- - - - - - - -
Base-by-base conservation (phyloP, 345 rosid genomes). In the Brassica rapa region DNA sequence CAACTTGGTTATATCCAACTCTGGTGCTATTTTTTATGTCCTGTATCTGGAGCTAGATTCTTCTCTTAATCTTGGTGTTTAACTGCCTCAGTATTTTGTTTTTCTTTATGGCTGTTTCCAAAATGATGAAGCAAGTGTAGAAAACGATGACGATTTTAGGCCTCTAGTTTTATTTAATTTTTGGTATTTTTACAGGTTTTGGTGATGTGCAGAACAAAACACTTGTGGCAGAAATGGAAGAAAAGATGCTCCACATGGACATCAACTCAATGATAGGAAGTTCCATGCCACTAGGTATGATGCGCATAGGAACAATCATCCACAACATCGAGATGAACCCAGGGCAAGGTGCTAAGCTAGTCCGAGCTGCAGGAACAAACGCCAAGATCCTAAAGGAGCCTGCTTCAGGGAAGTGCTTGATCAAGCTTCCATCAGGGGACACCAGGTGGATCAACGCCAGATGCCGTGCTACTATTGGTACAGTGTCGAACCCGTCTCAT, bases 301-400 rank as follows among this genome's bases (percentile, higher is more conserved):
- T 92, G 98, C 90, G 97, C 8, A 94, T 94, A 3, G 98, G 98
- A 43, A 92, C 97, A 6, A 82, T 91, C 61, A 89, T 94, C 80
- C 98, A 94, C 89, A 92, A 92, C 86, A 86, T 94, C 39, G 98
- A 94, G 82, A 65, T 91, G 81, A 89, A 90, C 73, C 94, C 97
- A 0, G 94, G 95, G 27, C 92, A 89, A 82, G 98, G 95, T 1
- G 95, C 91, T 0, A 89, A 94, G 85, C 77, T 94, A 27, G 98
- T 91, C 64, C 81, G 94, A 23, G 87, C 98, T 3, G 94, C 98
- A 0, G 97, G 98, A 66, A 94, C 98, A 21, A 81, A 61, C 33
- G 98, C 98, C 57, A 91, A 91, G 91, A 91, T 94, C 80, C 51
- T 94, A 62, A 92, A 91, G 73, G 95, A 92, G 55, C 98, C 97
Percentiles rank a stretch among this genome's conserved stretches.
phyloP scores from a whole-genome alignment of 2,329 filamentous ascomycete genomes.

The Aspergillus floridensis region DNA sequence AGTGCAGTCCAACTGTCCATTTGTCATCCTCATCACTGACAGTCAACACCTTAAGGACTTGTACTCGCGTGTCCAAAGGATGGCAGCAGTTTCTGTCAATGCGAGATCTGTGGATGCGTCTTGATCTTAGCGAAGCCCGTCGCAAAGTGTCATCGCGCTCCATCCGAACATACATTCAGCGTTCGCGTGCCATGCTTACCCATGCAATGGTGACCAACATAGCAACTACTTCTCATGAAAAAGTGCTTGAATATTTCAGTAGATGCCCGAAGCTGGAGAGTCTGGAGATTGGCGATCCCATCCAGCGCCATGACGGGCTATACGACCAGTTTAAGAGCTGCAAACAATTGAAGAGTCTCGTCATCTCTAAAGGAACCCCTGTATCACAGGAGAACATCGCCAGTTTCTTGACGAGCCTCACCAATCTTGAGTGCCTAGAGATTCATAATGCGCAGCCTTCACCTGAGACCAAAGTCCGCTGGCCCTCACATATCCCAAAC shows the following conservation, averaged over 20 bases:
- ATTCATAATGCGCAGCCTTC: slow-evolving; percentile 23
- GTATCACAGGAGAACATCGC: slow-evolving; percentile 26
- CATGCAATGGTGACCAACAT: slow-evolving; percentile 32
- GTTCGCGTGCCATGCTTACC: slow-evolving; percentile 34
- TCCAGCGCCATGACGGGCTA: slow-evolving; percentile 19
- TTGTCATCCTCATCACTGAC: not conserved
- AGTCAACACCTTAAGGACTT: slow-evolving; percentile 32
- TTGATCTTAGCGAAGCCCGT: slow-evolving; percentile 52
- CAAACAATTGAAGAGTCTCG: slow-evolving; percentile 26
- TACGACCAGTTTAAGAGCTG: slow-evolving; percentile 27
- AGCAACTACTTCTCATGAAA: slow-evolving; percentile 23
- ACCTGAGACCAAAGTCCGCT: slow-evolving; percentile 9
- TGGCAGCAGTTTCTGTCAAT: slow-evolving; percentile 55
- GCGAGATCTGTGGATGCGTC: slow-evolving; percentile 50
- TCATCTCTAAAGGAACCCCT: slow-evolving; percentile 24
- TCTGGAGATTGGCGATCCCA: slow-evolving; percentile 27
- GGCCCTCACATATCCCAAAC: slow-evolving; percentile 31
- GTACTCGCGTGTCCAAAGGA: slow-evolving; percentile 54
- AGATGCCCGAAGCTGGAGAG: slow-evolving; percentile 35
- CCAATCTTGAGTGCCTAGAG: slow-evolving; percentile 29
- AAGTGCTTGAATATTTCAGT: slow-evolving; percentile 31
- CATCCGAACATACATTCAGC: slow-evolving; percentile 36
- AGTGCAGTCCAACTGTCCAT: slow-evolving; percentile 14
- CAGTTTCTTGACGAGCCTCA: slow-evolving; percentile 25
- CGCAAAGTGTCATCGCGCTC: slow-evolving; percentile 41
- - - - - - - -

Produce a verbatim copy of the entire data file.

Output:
Base-by-base conservation (phyloP, 345 rosid genomes). In the Brassica rapa region DNA sequence CAACTTGGTTATATCCAACTCTGGTGCTATTTTTTATGTCCTGTATCTGGAGCTAGATTCTTCTCTTAATCTTGGTGTTTAACTGCCTCAGTATTTTGTTTTTCTTTATGGCTGTTTCCAAAATGATGAAGCAAGTGTAGAAAACGATGACGATTTTAGGCCTCTAGTTTTATTTAATTTTTGGTATTTTTACAGGTTTTGGTGATGTGCAGAACAAAACACTTGTGGCAGAAATGGAAGAAAAGATGCTCCACATGGACATCAACTCAATGATAGGAAGTTCCATGCCACTAGGTATGATGCGCATAGGAACAATCATCCACAACATCGAGATGAACCCAGGGCAAGGTGCTAAGCTAGTCCGAGCTGCAGGAACAAACGCCAAGATCCTAAAGGAGCCTGCTTCAGGGAAGTGCTTGATCAAGCTTCCATCAGGGGACACCAGGTGGATCAACGCCAGATGCCGTGCTACTATTGGTACAGTGTCGAACCCGTCTCAT, bases 301-400 rank as follows among this genome's bases (percentile, higher is more conserved):
- T 92, G 98, C 90, G 97, C 8, A 94, T 94, A 3, G 98, G 98
- A 43, A 92, C 97, A 6, A 82, T 91, C 61, A 89, T 94, C 80
- C 98, A 94, C 89, A 92, A 92, C 86, A 86, T 94, C 39, G 98
- A 94, G 82, A 65, T 91, G 81, A 89, A 90, C 73, C 94, C 97
- A 0, G 94, G 95, G 27, C 92, A 89, A 82, G 98, G 95, T 1
- G 95, C 91, T 0, A 89, A 94, G 85, C 77, T 94, A 27, G 98
- T 91, C 64, C 81, G 94, A 23, G 87, C 98, T 3, G 94, C 98
- A 0, G 97, G 98, A 66, A 94, C 98, A 21, A 81, A 61, C 33
- G 98, C 98, C 57, A 91, A 91, G 91, A 91, T 94, C 80, C 51
- T 94, A 62, A 92, A 91, G 73, G 95, A 92, G 55, C 98, C 97
Percentiles rank a stretch among this genome's conserved stretches.
phyloP scores from a whole-genome alignment of 2,329 filamentous ascomycete genomes.

The Aspergillus floridensis region DNA sequence AGTGCAGTCCAACTGTCCATTTGTCATCCTCATCACTGACAGTCAACACCTTAAGGACTTGTACTCGCGTGTCCAAAGGATGGCAGCAGTTTCTGTCAATGCGAGATCTGTGGATGCGTCTTGATCTTAGCGAAGCCCGTCGCAAAGTGTCATCGCGCTCCATCCGAACATACATTCAGCGTTCGCGTGCCATGCTTACCCATGCAATGGTGACCAACATAGCAACTACTTCTCATGAAAAAGTGCTTGAATATTTCAGTAGATGCCCGAAGCTGGAGAGTCTGGAGATTGGCGATCCCATCCAGCGCCATGACGGGCTATACGACCAGTTTAAGAGCTGCAAACAATTGAAGAGTCTCGTCATCTCTAAAGGAACCCCTGTATCACAGGAGAACATCGCCAGTTTCTTGACGAGCCTCACCAATCTTGAGTGCCTAGAGATTCATAATGCGCAGCCTTCACCTGAGACCAAAGTCCGCTGGCCCTCACATATCCCAAAC shows the following conservation, averaged over 20 bases:
- ATTCATAATGCGCAGCCTTC: slow-evolving; percentile 23
- GTATCACAGGAGAACATCGC: slow-evolving; percentile 26
- CATGCAATGGTGACCAACAT: slow-evolving; percentile 32
- GTTCGCGTGCCATGCTTACC: slow-evolving; percentile 34
- TCCAGCGCCATGACGGGCTA: slow-evolving; percentile 19
- TTGTCATCCTCATCACTGAC: not conserved
- AGTCAACACCTTAAGGACTT: slow-evolving; percentile 32
- TTGATCTTAGCGAAGCCCGT: slow-evolving; percentile 52
- CAAACAATTGAAGAGTCTCG: slow-evolving; percentile 26
- TACGACCAGTTTAAGAGCTG: slow-evolving; percentile 27
- AGCAACTACTTCTCATGAAA: slow-evolving; percentile 23
- ACCTGAGACCAAAGTCCGCT: slow-evolving; percentile 9
- TGGCAGCAGTTTCTGTCAAT: slow-evolving; percentile 55
- GCGAGATCTGTGGATGCGTC: slow-evolving; percentile 50
- TCATCTCTAAAGGAACCCCT: slow-evolving; percentile 24
- TCTGGAGATTGGCGATCCCA: slow-evolving; percentile 27
- GGCCCTCACATATCCCAAAC: slow-evolving; percentile 31
- GTACTCGCGTGTCCAAAGGA: slow-evolving; percentile 54
- AGATGCCCGAAGCTGGAGAG: slow-evolving; percentile 35
- CCAATCTTGAGTGCCTAGAG: slow-evolving; percentile 29
- AAGTGCTTGAATATTTCAGT: slow-evolving; percentile 31
- CATCCGAACATACATTCAGC: slow-evolving; percentile 36
- AGTGCAGTCCAACTGTCCAT: slow-evolving; percentile 14
- CAGTTTCTTGACGAGCCTCA: slow-evolving; percentile 25
- CGCAAAGTGTCATCGCGCTC: slow-evolving; percentile 41